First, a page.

J. L. BELL is a Massachusetts writer who specializes in (among other things) the start of the American Revolution in and around Boston. He is particularly interested in the experiences of children in 1765-75. He has published scholarly papers and popular articles for both children and adults. He was consultant for an episode of History Detectives, and contributed to a display at Minute Man National Historic Park.

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Monday, December 14, 2009

“In the Service of Charles Duke of Bolton”

In 1911, the Massachusetts Historical Society republished a letter that had appeared in the London Chronicle on 3 Aug 1779, adding evidence that it was written by Israel Mauduit (1708-1787). Mauduit was an English merchant who in the 1760s became the London agent, or lobbyist, for the province of Massachusetts. He wrote pamphlets supporting the American cause and New England’s dissenting church.

After the Revolutionary War began, Mauduit published essays in support of American independence—an unusual stance for an Englishman. He also wrote criticism of the London government and its generals, and the 1779 letter was part of that campaign.

Mauduit disparaged Gen. John Burgoyne by writing about the mediocrity of his opponent at Saratoga, Gen. Horatio Gates, as follows:

And yet Mr. Gates, when he lived with his father in the service of Charles Duke of Bolton, was never thought to possess an understanding superior to other men; and the letters of some of the most sensible and best informed men among the rebels show, that they thought him scarce equal to the command.
A man who had been “in service” and considered “scarce equal to the command” had nonetheless taken a British army prisoner.

The third Duke of Bolton was Charles Powlett or Paulet (1685-1754), shown above. An official record links him to an important appointment of Gates’s father Robert within the Customs service: the minutes of a Treasury Department meeting on 21 Aug 1741 say:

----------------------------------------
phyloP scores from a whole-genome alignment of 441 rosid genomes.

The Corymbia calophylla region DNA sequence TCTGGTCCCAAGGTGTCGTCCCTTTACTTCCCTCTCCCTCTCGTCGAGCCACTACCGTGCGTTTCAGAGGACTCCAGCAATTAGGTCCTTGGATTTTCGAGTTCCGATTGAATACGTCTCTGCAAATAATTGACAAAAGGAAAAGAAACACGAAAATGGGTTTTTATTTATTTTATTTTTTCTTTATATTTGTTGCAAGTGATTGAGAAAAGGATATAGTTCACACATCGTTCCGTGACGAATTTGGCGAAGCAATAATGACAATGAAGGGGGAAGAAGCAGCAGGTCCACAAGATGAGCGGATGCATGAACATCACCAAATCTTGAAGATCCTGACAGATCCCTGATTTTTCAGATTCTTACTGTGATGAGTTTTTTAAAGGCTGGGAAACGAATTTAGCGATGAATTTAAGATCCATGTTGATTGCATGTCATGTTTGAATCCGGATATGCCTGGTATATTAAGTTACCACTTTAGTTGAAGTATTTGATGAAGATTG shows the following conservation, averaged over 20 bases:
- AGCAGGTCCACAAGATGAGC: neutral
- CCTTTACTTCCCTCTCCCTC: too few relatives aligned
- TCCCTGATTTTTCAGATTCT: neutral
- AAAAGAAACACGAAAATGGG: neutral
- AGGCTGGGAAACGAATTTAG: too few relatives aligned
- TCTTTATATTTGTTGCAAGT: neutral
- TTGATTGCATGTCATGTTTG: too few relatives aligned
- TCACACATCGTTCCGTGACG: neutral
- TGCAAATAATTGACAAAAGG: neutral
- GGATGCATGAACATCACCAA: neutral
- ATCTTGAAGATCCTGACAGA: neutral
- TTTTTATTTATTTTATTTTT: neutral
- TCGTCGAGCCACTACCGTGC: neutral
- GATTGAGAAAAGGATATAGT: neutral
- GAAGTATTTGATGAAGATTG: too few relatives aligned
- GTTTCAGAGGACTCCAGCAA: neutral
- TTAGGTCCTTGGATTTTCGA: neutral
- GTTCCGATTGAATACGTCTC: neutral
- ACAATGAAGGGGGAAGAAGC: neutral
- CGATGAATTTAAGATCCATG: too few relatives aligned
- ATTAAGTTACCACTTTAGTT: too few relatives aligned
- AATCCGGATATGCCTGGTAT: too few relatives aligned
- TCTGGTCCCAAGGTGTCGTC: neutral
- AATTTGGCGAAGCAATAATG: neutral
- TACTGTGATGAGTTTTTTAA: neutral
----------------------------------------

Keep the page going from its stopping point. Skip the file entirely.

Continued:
Robert Gates, a waterman to the coastwaiters, London port, at the recommendation of the Duke of Bolton, is to succeed Mr. Horrex (preferred to be an inspector of the river) as surveyor of Greenwich. William Brooker to succeed Gates.
The duke was also head of the regiment that young Horatio Gates joined as a lieutenant in 1745. So far as I know, there’s no positive evidence that Bolton was behind the commission that Gates’s older half-brother received around the same time, but he’s the family’s most likely patron.

Was he also Horatio Gates’s father? There’s nothing to link the Duke of Bolton to the Duke of Leeds’s housekeeper in 1727, when Gates was likely born. In fact, around that time Bolton was leaving his wife and embarking on a long affair with the young actress Lavinia Fenton.

In December 1741, those same Treasury records show, the duke asked the Treasury to allow two of his sons by Fenton—“Charles and Piercy Pawlett”—“For a re-grant on surrender of the office of bailiff of Burley in New Forest, co. Southampton.” Unable to legitimize them, Bolton may have instead sought offices to provide them with income.

Two wrinkles here:
  • The published Treasury Office records refer to the sons’ mother as “Lavinia Beswick.” Scandalmongers claimed that Lavinia Fenton was actually the daughter of a naval lieutenant named Beswick. Which name really appeared in the duke’s petition?
  • The couple had a third son named Horatio Armand Powlett—yet another Horatio in this story!
In 1751, the duke’s wife died, and he and Fenton married at last in Aachen, Germany. By then the Gates family was fairly comfortably established.

COMING UP: So what does the Duke of Bolton’s family situation tell us about Gen. Horatio Gates?

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